If you’re a landlord seeking to evict a tenant, use a Washington, DC eviction notice to begin the process. Your eviction notice must be written according to District of Columbia law, and give your tenant the legally required amount of time to respond or move out. In DC, the landlord must have one of ten specific statutory reasons in order to successfully evict.
In Washington, DC, eviction lawsuits are governed by Title 16, Chapter 15 of the Code of the District of Columbia.
Eviction notices in Washington, DC are also known as:
- Washington DC Notice to Quit
- Washington DC Notice to Vacate
- Washington DC Notice to Terminate Lease
Washington, DC Eviction Notices by Type
Download a free eviction notice customized for Washington, DC law below in MS Word (.docx) or Adobe PDF format.
30-Day Lease Termination: Use this notice to let a tenant know that you’re ending a month-to-month lease, and that they must prepare to leave your property. In Washington, DC, landlords must give tenants 30 days’ notice to move out if they’re on a month-to-month lease.
30-Day Notice to Quit for Non-Compliance: Use this notice to begin evicting a tenant if they’ve broken the terms of your lease. In Washington, DC, landlords must give tenants 30 days’ notice before the eviction process can proceed in court. In that time, tenants may have the option to fix (or “cure”) the problem. However, in some cases, tenants don’t have the option to fix (or “cure”) the problem, and must move out or risk being forcibly evicted by a court order.
30-Day Notice to Pay Rent or Quit: Use this notice to begin evicting a tenant if they haven’t paid rent on time. In Washington, DC, landlords must give tenants 30 days to pay rent before the eviction process can proceed in court. If rent is paid in full within that time, the lease will not be terminated.
If you wish to send a letter simply reminding your tenant that rent is late (without threat of eviction), use a late rent notice.
Eviction Laws & Requirements
- Eviction Lawsuit: DC Courts Landlord & Tenant Resource Center
- Grace Period for Rent Payment: 5 days (§ 42-3501.01)
- Late or Non-Rent Payment Notice: 30 days (§ 42-3505.01)
- Notice of Non-Compliance: 30 days (§ 42-3505.01 (b)(c))
- Lease Termination (Month-Month): 30 days (§ 42-3202)
What is the Eviction Process in Washington, DC?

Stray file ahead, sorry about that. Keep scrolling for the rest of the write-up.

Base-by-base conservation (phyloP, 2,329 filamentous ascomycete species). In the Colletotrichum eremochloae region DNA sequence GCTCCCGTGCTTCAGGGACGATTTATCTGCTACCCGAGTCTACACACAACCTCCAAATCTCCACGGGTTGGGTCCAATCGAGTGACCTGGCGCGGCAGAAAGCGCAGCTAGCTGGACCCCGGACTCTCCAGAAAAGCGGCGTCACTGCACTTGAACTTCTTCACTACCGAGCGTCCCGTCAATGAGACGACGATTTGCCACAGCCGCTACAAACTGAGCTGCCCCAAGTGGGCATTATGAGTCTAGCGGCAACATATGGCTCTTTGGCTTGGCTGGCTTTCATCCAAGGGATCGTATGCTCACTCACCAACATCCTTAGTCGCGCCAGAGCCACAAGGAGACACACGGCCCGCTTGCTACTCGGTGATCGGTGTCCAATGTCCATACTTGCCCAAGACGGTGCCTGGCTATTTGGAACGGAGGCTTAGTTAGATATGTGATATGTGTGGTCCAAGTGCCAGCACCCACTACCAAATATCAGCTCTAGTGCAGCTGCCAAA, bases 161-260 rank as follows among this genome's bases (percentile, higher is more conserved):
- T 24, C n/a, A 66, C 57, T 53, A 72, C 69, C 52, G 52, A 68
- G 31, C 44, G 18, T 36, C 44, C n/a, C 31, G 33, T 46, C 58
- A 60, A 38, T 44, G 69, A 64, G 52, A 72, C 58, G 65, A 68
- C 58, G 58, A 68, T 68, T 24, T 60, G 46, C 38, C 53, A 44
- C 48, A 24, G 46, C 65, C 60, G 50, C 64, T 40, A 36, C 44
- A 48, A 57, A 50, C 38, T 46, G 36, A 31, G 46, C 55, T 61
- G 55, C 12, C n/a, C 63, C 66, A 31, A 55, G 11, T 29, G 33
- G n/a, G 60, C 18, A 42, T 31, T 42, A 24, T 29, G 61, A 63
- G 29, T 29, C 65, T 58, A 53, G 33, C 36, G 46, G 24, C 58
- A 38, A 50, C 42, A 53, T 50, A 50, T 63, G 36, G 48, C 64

Step 1: Give tenant written notice
The landlord must give written notice before continuing with the eviction process.
Depending on the reason for eviction, the tenant must be given time to correct the issue before proceeding with the eviction.
Step 2: Landlord files complaint
If the tenant doesn’t fix the problem, the landlord may try to agree upon a lease termination with the tenant before going to court. If this doesn’t work, landlords can file a complaint with the Superior Court of Washington, DC, which costs $15.
The tenant will be legally served by an uninvested third party at least 7 days before the hearing is scheduled. In drug-related evictions, the tenant only needs to be served 5 days before the hearing.
Step 3: Hearing and Writ of Restitution
The hearing will be set for at least 21 days after the complaint was filed with the courts.
If the judge rules in favor of the landlord, a Writ of Restitution will be issued to the tenant, which gives them the opportunity to leave the property before a US Marshal comes to escort them from the unit. A tenant has 3 days once the writ is served before the US Marshal arrives.
Related Washington, DC Court Forms
Below are a few of the most common eviction court forms in Washington, DC. You can find more landlord/tenant forms at the DC Courts official website.
Complaint For Non-Payment of Rent: Use this form to file a non-payment complaint against a tenant.
Protective Order Information Sheet: Use this form to apply for a protective order against a tenant or landlord.
Writ of Restitution: This will be used once the court rules on the side of the landlord to evict the tenant.
Eviction Information for Washington DC Landlords and Tenants
The Washington, DC Office of the Tenant Advocate has provided a list of helpful links for housing and tenant issues. A landlord must use the proper eviction notice form in order to complete the eviction process in Washington DC. There are 10 different reasons for eviction — the landlord must have a valid reason or they’re not legally allowed to evict their tenant.
Tenants should know their rights during an eviction. In Washington, DC there’s an Office of the Tenant Advocate that was created specifically to help tenants. The Washington, DC Tenant Survival Guide is also a wonderful resource.
Lastly, the Department of Housing and Urban Development has put together Tenant Rights, Laws and Protections: District of Columbia, which can help tenants learn about the eviction process and even help find legal assistance.